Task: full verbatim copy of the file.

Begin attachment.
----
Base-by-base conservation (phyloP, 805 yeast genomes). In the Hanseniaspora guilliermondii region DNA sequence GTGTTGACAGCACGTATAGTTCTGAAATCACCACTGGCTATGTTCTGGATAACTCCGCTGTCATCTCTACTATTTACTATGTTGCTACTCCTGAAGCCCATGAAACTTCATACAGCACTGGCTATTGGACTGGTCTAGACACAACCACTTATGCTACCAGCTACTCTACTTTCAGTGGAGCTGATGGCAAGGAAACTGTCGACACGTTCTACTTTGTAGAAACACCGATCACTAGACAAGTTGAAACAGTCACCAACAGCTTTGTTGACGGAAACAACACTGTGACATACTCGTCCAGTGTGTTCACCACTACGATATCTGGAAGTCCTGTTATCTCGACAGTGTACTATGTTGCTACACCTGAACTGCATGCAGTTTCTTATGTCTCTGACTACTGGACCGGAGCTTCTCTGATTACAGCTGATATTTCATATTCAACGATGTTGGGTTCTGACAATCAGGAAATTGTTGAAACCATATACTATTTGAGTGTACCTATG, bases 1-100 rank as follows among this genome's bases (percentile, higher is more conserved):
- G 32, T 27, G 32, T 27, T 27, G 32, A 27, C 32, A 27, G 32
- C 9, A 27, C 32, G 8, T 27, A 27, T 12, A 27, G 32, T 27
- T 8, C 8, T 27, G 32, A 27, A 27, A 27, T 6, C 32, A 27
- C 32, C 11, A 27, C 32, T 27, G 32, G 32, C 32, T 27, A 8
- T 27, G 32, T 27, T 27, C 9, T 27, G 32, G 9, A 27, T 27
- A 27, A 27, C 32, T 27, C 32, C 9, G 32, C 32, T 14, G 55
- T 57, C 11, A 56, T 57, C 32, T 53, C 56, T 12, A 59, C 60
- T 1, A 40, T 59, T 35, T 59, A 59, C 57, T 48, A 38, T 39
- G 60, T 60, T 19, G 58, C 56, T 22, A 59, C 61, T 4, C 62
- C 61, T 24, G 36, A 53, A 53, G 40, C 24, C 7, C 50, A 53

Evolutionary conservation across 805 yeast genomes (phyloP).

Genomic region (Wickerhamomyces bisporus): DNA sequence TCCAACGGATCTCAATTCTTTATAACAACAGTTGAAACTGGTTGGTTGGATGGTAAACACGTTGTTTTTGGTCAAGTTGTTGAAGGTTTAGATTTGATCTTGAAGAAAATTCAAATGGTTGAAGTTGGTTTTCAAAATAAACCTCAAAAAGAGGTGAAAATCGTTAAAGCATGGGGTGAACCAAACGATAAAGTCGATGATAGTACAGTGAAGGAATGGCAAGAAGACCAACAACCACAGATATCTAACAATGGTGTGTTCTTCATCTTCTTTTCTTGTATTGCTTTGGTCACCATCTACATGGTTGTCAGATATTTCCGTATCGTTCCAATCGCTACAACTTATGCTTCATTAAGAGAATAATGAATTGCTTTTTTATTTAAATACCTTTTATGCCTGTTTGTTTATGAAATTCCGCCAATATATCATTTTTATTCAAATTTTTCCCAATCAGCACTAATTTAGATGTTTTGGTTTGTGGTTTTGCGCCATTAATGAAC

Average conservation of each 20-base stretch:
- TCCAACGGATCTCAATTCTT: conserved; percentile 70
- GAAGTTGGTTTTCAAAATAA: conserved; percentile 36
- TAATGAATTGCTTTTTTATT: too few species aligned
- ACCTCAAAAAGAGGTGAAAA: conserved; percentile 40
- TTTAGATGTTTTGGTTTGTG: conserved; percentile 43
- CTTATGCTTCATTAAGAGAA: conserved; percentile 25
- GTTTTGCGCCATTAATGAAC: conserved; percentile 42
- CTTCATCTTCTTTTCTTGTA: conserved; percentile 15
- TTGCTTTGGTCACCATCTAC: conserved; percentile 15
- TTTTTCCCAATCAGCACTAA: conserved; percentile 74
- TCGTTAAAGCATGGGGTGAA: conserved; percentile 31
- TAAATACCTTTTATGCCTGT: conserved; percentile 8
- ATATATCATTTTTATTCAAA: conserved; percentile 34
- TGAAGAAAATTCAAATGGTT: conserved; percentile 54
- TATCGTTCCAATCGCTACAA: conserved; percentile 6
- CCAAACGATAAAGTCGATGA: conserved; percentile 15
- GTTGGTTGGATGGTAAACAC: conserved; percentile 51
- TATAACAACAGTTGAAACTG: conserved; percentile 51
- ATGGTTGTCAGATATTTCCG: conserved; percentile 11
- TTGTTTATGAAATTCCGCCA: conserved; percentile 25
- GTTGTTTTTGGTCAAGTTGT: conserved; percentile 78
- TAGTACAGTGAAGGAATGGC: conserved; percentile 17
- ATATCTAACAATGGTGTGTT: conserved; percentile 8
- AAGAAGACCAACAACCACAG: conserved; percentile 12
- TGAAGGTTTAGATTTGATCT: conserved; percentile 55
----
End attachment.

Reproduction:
Base-by-base conservation (phyloP, 805 yeast genomes). In the Hanseniaspora guilliermondii region DNA sequence GTGTTGACAGCACGTATAGTTCTGAAATCACCACTGGCTATGTTCTGGATAACTCCGCTGTCATCTCTACTATTTACTATGTTGCTACTCCTGAAGCCCATGAAACTTCATACAGCACTGGCTATTGGACTGGTCTAGACACAACCACTTATGCTACCAGCTACTCTACTTTCAGTGGAGCTGATGGCAAGGAAACTGTCGACACGTTCTACTTTGTAGAAACACCGATCACTAGACAAGTTGAAACAGTCACCAACAGCTTTGTTGACGGAAACAACACTGTGACATACTCGTCCAGTGTGTTCACCACTACGATATCTGGAAGTCCTGTTATCTCGACAGTGTACTATGTTGCTACACCTGAACTGCATGCAGTTTCTTATGTCTCTGACTACTGGACCGGAGCTTCTCTGATTACAGCTGATATTTCATATTCAACGATGTTGGGTTCTGACAATCAGGAAATTGTTGAAACCATATACTATTTGAGTGTACCTATG, bases 1-100 rank as follows among this genome's bases (percentile, higher is more conserved):
- G 32, T 27, G 32, T 27, T 27, G 32, A 27, C 32, A 27, G 32
- C 9, A 27, C 32, G 8, T 27, A 27, T 12, A 27, G 32, T 27
- T 8, C 8, T 27, G 32, A 27, A 27, A 27, T 6, C 32, A 27
- C 32, C 11, A 27, C 32, T 27, G 32, G 32, C 32, T 27, A 8
- T 27, G 32, T 27, T 27, C 9, T 27, G 32, G 9, A 27, T 27
- A 27, A 27, C 32, T 27, C 32, C 9, G 32, C 32, T 14, G 55
- T 57, C 11, A 56, T 57, C 32, T 53, C 56, T 12, A 59, C 60
- T 1, A 40, T 59, T 35, T 59, A 59, C 57, T 48, A 38, T 39
- G 60, T 60, T 19, G 58, C 56, T 22, A 59, C 61, T 4, C 62
- C 61, T 24, G 36, A 53, A 53, G 40, C 24, C 7, C 50, A 53

Evolutionary conservation across 805 yeast genomes (phyloP).

Genomic region (Wickerhamomyces bisporus): DNA sequence TCCAACGGATCTCAATTCTTTATAACAACAGTTGAAACTGGTTGGTTGGATGGTAAACACGTTGTTTTTGGTCAAGTTGTTGAAGGTTTAGATTTGATCTTGAAGAAAATTCAAATGGTTGAAGTTGGTTTTCAAAATAAACCTCAAAAAGAGGTGAAAATCGTTAAAGCATGGGGTGAACCAAACGATAAAGTCGATGATAGTACAGTGAAGGAATGGCAAGAAGACCAACAACCACAGATATCTAACAATGGTGTGTTCTTCATCTTCTTTTCTTGTATTGCTTTGGTCACCATCTACATGGTTGTCAGATATTTCCGTATCGTTCCAATCGCTACAACTTATGCTTCATTAAGAGAATAATGAATTGCTTTTTTATTTAAATACCTTTTATGCCTGTTTGTTTATGAAATTCCGCCAATATATCATTTTTATTCAAATTTTTCCCAATCAGCACTAATTTAGATGTTTTGGTTTGTGGTTTTGCGCCATTAATGAAC

Average conservation of each 20-base stretch:
- TCCAACGGATCTCAATTCTT: conserved; percentile 70
- GAAGTTGGTTTTCAAAATAA: conserved; percentile 36
- TAATGAATTGCTTTTTTATT: too few species aligned
- ACCTCAAAAAGAGGTGAAAA: conserved; percentile 40
- TTTAGATGTTTTGGTTTGTG: conserved; percentile 43
- CTTATGCTTCATTAAGAGAA: conserved; percentile 25
- GTTTTGCGCCATTAATGAAC: conserved; percentile 42
- CTTCATCTTCTTTTCTTGTA: conserved; percentile 15
- TTGCTTTGGTCACCATCTAC: conserved; percentile 15
- TTTTTCCCAATCAGCACTAA: conserved; percentile 74
- TCGTTAAAGCATGGGGTGAA: conserved; percentile 31
- TAAATACCTTTTATGCCTGT: conserved; percentile 8
- ATATATCATTTTTATTCAAA: conserved; percentile 34
- TGAAGAAAATTCAAATGGTT: conserved; percentile 54
- TATCGTTCCAATCGCTACAA: conserved; percentile 6
- CCAAACGATAAAGTCGATGA: conserved; percentile 15
- GTTGGTTGGATGGTAAACAC: conserved; percentile 51
- TATAACAACAGTTGAAACTG: conserved; percentile 51
- ATGGTTGTCAGATATTTCCG: conserved; percentile 11
- TTGTTTATGAAATTCCGCCA: conserved; percentile 25
- GTTGTTTTTGGTCAAGTTGT: conserved; percentile 78
- TAGTACAGTGAAGGAATGGC: conserved; percentile 17
- ATATCTAACAATGGTGTGTT: conserved; percentile 8
- AAGAAGACCAACAACCACAG: conserved; percentile 12
- TGAAGGTTTAGATTTGATCT: conserved; percentile 55